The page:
Radical feminist Shulamith Firestone dies

Shulamith Firestone, a Canadian-born feminist who wrote the influential book The Dialectic of Sex at age 25, has died at the age of 67.

The Dialectic of Sex an influential critique of women's inequality

Shulamith Firestone, a Canadian-born feminist who wrote the influential book The Dialectic of Sex at age 25, has died. She was 67.

Firestone was found dead on Tuesday in her Manhattan apartment. Her sister, Laya Firestone Seghi, said her death was of natural causes.

Shulamith Firestone in an image from Elisabeth Subrin's film Shulie. (Jewish Museum)

Firestone had withdrawn from public life in the late 1970s, though she wrote a second book, Airless Spaces, published in 1997 that detailed her struggles with schizophrenia.

Born in Ottawa to an Orthodox Jewish family, "Shulie" Firestone was raised in Kansas City, Mo., and St. Louis.

In the 1960s, after studying fine arts at university in Chicago, she worked with radical feminist groups in New York — including New York Radical Women, the Redstockings and New York Radical Feminists — and wrote some influential feminist essays.

The publication of The Dialectic of Sex: The Case for Feminist Revolution catapulted her onto the forefront of second wave feminism, alongside names such as Kate Millet, Germaine Greer and Betty Friedan.

In the book, she applied Marxist theories of class oppression to women, arguing that women will never have equal treatment as long as they must bear children.

"So that just as to assure elimination of economic classes requires the revolt of the underclass (the proletariat) and, in a temporary dictatorship, their seizure of the means of production, so to assure the elimination of sexual classes requires the revolt of the underclass (women) and the seizure of control of reproduction: not only the full restoration to women of ownership of their own bodies, but also their (temporary) seizure of control of human fertility — the new population biology as well as all the social institutions of child-bearing and child-rearing," she wrote.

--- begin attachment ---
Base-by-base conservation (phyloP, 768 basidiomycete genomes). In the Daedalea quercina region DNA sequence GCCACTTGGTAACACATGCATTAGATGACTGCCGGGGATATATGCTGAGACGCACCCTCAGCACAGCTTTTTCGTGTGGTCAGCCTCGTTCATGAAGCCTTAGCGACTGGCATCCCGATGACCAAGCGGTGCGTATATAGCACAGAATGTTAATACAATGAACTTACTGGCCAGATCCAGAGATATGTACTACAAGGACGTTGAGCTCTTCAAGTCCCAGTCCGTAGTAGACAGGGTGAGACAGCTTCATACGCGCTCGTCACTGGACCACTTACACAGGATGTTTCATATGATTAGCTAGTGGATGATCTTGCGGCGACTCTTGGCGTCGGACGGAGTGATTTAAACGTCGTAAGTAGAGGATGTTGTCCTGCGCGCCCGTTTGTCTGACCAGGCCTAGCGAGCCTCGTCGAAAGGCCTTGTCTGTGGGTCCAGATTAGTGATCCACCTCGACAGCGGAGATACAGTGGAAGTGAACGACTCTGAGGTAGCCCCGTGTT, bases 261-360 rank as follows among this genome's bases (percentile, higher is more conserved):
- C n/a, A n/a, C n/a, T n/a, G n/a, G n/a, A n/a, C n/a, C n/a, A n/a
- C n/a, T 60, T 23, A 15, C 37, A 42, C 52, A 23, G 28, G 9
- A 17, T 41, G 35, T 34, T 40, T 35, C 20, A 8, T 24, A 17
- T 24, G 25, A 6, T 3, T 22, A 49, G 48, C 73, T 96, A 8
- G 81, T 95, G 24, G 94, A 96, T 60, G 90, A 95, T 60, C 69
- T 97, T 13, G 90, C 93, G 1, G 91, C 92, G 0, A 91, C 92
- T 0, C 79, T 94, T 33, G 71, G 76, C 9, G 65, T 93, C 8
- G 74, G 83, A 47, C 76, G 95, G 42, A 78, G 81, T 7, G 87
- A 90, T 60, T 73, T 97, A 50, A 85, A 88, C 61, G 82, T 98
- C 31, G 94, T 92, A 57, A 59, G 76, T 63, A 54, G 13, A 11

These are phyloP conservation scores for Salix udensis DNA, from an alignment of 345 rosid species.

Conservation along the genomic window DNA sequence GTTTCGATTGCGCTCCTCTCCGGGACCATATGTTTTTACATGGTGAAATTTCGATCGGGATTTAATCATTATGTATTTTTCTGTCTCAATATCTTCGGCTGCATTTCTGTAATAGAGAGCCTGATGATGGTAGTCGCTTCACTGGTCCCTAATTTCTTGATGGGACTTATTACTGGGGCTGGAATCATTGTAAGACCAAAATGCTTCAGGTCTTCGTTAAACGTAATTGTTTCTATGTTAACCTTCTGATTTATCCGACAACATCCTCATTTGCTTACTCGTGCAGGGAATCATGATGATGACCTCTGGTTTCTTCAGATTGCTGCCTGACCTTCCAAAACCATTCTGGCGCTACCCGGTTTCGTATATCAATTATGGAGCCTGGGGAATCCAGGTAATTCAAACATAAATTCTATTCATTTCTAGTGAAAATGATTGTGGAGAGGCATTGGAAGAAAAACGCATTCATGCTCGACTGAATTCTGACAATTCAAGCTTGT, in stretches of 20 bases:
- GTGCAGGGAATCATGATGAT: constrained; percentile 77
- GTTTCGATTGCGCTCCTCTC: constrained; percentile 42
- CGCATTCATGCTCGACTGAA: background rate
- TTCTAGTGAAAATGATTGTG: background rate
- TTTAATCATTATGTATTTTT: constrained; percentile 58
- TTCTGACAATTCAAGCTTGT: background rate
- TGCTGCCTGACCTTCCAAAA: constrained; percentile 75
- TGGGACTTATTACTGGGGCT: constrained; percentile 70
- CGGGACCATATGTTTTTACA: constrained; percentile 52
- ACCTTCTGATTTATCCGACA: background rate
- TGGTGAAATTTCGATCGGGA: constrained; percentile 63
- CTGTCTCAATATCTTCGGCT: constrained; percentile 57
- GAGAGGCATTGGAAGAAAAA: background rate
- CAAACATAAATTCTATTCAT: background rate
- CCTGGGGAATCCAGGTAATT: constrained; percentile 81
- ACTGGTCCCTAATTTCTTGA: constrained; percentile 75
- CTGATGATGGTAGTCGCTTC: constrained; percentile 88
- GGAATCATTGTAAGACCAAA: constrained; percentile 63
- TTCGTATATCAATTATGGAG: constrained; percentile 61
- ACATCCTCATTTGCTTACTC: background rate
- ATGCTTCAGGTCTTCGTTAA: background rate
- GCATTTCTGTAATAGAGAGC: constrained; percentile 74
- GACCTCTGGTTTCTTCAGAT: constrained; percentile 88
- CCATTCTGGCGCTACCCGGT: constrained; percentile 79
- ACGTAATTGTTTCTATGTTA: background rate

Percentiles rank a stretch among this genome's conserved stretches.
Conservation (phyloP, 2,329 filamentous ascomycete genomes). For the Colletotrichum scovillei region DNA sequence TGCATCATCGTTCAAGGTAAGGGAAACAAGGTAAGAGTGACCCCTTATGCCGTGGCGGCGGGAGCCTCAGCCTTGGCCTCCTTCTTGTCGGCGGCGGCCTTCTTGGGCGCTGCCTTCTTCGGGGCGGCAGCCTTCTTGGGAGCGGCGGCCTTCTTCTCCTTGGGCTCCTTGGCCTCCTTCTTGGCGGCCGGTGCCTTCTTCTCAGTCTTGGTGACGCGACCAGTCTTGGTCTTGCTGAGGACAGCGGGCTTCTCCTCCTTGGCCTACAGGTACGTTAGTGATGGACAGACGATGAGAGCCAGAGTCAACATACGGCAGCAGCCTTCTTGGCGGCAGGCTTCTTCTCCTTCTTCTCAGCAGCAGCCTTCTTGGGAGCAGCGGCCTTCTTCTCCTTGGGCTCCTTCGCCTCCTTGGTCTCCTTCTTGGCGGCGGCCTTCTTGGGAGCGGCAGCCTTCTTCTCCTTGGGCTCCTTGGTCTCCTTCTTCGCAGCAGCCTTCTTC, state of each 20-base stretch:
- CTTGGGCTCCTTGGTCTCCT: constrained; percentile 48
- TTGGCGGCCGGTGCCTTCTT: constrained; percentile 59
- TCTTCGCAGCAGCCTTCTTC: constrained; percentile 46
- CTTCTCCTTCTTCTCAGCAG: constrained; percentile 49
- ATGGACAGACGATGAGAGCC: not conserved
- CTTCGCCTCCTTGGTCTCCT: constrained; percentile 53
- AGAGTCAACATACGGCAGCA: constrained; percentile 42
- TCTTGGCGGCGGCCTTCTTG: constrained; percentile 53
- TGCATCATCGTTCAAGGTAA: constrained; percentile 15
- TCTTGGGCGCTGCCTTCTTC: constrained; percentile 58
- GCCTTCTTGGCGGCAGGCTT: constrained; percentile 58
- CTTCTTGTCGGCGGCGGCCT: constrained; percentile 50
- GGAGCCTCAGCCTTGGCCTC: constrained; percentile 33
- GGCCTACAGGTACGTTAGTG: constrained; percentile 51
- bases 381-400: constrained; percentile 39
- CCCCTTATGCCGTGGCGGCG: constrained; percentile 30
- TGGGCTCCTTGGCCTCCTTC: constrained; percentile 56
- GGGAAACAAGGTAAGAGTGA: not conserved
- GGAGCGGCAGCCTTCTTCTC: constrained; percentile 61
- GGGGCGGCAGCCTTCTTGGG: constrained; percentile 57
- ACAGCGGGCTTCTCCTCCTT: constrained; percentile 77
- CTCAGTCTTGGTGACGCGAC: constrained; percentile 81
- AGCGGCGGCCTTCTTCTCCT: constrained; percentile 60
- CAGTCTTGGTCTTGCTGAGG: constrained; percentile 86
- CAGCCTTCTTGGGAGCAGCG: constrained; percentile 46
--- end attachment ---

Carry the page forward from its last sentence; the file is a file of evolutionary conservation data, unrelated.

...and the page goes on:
Firestone argued women should be freed of the expectation that they will bear children, recommending that children be created in laboratories and raised communally. She also advocated widely available contraception and abortion and advocated state support for child-rearing.  

She aimed to break what she called the "tyranny of the biological family."

Her book became part of many college curriculums and was translated into several languages.  

She became reclusive after its publication, and returned to painting, her first love. But she continued to have a following, with the New York Times reporting people offered to pay her rent as she struggled with mental illness.

Seghi called her sister "a brilliant mind and a totally creative person."

Firestone came to renewed attention in 1997 with the release of Shulie, an independent film by Elisabeth Subrin with Firestone portrayed by an actress Kim Soss.

The 37-minute film based on a 1967 documentary that focused on her life as a then-unknown art student,  was shown at the New York Film Festival, the Museum of Modern Art, the Whitney Biennial and elsewhere.  

Firestone is survived by her mother, Kate Firestone Shiftan, two brothers and two sisters.